Jenny Gold covers the health care industry, overhaul and disparities for radio and print. Her stories for
KHN have aired on NPR and been printed in USA Today, the Washington Post, McClatchy and MSNBC.
She was previously a Kroc Fellow at NPR, where she covered health and business, and a broadcast
associate at the CBS Evening News. She is a graduate of Brown University. | Contact: JGold@kff.org | @JennyAGold
While many states bar carriers from rejecting people who receive treatment for domestic violence, others permit it. Now there's a move to prohibit the practice as part of a health care overhaul.
At least 25 million Americans are underinsured - their health benefits don't adequately cover their health costs. The major proposals being debated in Congress would require insurers to provide a minimum set of benefits, which would take care of most patients' needs.
For two families, "gold-plated" health insurance has made a huge difference in the health care they receive. But it's not always the rich who get these benefits, and they worry about what a possible tax on plans would do to their health coverage.
The conservative lobbying group Conservatives for Patients' Rights says health reform with a government option will "squeeze" Americans from all directions: higher taxes, an inflated deficit, skyrocketing premiums and lousy public health coverage. But the group's numbers don't add up.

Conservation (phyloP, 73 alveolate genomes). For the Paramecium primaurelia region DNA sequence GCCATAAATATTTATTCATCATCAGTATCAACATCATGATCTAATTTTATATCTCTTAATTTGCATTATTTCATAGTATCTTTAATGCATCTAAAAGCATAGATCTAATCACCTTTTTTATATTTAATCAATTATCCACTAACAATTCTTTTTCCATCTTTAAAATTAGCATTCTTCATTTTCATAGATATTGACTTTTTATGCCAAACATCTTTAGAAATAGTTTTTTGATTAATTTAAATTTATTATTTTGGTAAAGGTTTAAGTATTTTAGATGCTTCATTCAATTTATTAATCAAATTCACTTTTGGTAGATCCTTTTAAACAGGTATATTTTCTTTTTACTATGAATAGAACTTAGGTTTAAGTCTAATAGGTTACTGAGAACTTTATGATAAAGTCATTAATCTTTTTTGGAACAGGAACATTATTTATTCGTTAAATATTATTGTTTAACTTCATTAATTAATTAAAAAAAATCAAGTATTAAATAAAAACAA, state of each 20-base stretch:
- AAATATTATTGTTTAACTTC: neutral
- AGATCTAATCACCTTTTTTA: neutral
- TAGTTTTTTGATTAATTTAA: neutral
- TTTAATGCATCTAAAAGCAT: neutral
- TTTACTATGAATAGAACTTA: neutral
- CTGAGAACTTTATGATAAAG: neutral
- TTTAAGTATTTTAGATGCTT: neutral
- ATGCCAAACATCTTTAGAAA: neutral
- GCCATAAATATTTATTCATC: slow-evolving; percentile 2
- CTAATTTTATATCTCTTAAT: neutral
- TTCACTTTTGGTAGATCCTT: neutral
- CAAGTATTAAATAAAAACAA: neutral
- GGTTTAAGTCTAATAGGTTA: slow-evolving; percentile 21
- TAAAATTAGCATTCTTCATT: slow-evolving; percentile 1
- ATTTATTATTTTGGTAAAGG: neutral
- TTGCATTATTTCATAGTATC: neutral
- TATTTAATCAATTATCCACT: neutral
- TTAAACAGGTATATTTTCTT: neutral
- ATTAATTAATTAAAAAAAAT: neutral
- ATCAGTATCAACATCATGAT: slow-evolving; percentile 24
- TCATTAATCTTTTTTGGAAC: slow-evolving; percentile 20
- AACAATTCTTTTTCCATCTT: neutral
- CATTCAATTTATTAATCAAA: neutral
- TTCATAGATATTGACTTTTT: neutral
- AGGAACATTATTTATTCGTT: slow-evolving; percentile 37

The little-known crime of medical identity theft can cause havoc - victims end up with big bills and wrong medical records. A new federal "Red Flags Rule" would require physician offices, among other businesses, to spot phony IDs. Doctors protest that the regulation could have "serious adverse consequences" for patients, even as the government tries to protect them.
To raise money to help pay for a health overhaul, Sen. John Kerry is proposing taxing insurance companies on expensive "Cadillac" policies. A new group of opponents is emerging: employers who "self-insure." They say they shouldn't have to pay taxes on the benefits they give their workers.
Small business organizations are encouraging members to make their views about health overhaul proposals known through emails, letters, phone calls and personal visits to Capitol Hill. But small business, a powerful constituency in every congressional district, no longer speaks with one voice on health care.
In an interview with KHN's Jenny Gold, the U.S. Chamber of Commerce's senior manager of health policy, James P. Gelfand, says that an employer mandate would hurt employers and employees: "It makes people who don't make a lot of money worth less to their employers." The Chamber also vehemently opposes a "public plan" but endorses many other ideas to reform the U.S. health care system.
Democrats in Congress, surprised by the high cost estimates for their health care proposals, are looking at a wide range of options for raising money and reducing costs. Some of the revenue raisers have been rejected in previous years, but now all ideas are on the table because of the big amounts needed to pay for a health care overhaul.
Non-profit health co-ops have gained currency in the national health reform debate. But for some, like those who participate in the Group Health Cooperative, the idea has been working for decades.